OSHA says employees at Birds Eye Foods’ facility in Darien, WI, were “left in the cold.” Now the company faces $109,400 in fines.
The workers faced minus 40° temperatures when working in freezers at the plant. OSHA says entry-level Birds Eye employees bought thermal protective equipment because Birds Eye didn’t provide it. OSHA initiated the inspection after a complaint.
The one repeat violation was for failure to install fixed stairs to access elevations with tools and equipment, which exposed workers to fall hazards. Inspectors found the same violation at the Darien facility in June 2013.
The 12 serious violations include failure to:
- protect employees from slip, trip and fall hazards inside a tunnel freezer with temperature extremes
- keep all places of employment, passageways, storerooms or service rooms clean and orderly or in a sanitary condition
- guard ladderway floor openings or platforms by a standard railing with standard toeboards on all exposed sides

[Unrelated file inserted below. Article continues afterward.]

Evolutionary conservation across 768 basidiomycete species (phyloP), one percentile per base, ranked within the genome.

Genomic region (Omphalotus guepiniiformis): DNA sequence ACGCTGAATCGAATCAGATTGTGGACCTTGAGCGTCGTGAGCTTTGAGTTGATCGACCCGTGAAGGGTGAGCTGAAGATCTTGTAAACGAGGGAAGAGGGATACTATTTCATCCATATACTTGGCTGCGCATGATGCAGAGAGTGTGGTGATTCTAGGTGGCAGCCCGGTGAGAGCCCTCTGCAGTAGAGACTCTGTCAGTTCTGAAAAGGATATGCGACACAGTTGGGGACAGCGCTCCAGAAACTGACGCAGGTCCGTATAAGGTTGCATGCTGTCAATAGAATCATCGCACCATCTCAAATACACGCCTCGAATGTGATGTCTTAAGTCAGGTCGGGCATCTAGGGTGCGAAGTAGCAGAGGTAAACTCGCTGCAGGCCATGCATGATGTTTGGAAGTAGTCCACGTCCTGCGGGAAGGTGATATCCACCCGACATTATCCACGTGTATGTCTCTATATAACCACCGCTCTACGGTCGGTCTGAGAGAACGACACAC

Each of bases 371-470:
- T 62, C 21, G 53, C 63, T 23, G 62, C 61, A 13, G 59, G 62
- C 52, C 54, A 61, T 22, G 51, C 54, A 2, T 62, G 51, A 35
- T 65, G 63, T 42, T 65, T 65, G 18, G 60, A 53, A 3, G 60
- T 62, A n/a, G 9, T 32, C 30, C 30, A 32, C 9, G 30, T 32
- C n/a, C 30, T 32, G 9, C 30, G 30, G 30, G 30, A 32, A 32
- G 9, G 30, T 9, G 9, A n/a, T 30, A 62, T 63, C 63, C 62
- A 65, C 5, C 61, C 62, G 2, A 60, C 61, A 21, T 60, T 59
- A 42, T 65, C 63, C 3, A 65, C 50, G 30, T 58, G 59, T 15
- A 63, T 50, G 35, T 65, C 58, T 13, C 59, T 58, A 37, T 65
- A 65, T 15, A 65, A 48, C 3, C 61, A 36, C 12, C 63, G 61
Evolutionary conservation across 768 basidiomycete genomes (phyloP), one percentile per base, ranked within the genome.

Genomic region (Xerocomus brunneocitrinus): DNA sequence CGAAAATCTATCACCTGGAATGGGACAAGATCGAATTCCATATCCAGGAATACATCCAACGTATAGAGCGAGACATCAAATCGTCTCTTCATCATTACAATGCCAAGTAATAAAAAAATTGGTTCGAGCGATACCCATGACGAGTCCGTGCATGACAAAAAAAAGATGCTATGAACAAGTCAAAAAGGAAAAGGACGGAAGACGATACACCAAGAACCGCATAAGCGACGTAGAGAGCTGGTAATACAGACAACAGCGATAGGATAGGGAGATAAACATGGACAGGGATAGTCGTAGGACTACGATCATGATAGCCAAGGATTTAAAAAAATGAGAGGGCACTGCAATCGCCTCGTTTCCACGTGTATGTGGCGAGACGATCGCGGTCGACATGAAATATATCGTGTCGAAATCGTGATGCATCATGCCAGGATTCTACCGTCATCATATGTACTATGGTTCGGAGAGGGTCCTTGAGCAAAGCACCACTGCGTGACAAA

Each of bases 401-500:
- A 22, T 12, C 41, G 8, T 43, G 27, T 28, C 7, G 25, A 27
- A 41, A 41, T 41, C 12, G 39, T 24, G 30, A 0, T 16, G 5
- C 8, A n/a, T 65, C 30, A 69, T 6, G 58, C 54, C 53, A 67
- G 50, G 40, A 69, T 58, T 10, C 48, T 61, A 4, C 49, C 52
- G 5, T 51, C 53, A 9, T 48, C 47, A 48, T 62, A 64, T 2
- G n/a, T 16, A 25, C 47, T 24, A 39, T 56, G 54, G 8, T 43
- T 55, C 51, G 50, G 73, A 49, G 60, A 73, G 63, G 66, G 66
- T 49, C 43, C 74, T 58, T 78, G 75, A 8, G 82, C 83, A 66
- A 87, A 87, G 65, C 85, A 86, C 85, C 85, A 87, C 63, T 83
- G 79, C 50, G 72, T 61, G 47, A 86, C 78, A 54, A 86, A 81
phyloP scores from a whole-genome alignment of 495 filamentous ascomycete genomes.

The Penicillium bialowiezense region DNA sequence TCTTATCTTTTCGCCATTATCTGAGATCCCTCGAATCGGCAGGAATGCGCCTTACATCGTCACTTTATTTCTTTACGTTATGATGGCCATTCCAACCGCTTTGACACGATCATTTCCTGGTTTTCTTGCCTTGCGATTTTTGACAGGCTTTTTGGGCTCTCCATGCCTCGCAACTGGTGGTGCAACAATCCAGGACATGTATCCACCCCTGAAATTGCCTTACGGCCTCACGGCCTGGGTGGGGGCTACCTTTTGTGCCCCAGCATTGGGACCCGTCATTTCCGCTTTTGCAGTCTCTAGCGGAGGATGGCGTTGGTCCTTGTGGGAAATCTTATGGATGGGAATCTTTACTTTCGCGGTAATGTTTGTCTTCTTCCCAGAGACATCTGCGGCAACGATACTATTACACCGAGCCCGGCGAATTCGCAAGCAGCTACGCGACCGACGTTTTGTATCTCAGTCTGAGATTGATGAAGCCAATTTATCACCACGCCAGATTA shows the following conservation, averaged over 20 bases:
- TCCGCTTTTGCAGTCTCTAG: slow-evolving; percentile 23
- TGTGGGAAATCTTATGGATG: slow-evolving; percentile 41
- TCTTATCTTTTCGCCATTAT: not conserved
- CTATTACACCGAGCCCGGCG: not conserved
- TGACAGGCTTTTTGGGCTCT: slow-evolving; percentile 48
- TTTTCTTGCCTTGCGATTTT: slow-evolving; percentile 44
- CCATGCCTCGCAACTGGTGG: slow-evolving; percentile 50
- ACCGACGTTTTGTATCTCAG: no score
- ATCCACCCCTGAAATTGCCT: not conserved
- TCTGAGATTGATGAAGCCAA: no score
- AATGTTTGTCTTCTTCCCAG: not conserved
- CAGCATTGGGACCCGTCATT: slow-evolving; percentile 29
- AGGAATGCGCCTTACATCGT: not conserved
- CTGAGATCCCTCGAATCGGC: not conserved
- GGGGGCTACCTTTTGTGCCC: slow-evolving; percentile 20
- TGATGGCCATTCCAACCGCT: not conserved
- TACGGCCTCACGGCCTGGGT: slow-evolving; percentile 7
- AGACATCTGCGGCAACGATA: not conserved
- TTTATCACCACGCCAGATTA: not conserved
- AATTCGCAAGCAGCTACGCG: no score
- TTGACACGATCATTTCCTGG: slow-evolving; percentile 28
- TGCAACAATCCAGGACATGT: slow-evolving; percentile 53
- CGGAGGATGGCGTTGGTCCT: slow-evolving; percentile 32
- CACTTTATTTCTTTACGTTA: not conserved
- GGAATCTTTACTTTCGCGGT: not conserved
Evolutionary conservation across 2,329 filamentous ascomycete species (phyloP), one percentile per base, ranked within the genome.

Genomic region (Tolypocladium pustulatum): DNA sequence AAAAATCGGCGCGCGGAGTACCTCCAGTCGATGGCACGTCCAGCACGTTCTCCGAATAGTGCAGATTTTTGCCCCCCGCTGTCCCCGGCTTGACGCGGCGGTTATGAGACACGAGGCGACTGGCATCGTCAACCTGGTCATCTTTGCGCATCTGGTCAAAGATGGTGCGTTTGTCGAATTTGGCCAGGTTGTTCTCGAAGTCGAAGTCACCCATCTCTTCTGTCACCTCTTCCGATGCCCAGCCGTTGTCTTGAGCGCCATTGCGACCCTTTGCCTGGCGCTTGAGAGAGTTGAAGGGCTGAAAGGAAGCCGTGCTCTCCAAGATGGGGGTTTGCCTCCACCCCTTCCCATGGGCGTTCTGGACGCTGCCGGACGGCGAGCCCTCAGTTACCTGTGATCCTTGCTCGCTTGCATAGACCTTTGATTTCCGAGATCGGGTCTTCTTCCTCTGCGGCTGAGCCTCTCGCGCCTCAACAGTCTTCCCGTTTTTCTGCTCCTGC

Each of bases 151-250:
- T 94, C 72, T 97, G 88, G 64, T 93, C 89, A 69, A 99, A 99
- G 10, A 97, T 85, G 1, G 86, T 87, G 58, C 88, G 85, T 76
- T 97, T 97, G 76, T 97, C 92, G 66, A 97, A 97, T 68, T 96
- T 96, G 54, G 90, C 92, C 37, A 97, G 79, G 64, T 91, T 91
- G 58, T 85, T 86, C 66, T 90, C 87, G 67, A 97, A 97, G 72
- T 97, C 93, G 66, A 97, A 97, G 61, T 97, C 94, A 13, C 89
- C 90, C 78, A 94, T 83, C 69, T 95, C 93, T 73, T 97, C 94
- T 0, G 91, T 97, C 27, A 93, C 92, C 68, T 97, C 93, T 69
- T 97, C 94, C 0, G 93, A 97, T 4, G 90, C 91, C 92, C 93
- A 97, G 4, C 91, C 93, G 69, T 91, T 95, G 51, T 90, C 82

- provide protective equipment, including equipment for eyes, face, head, and extremities, protective clothing, respiratory devices, and protective shields and barriers when employees were working inside the freezer
- provide mechanical ventilation that meets the minimum rate of 2,000 cubic feet per minute per welder
- place markings giving voltage, current, wattage, or other ratings as necessary on equipment being used
- de-energize live parts to which an employee was exposed before the employee worked on or near them
- provide employees working in areas where there were potential electrical hazards with electrical protective equipment that was appropriate for specific parts of the body and for work to be performed
- properly test employees for hexavalent chromium exposure, and
- train employees about hazardous hexavalent chromium exposure.
“It was ridiculous that workers needed to spend money on protections their employer failed to provide,” said Kim Stille, OSHA’s area director in Madison, WI.
Birds Eye has 15 business days from receipt of its citations to comply, request an informal conference with OSHA or contest the findings to the Occupational Safety and Health Review Commission.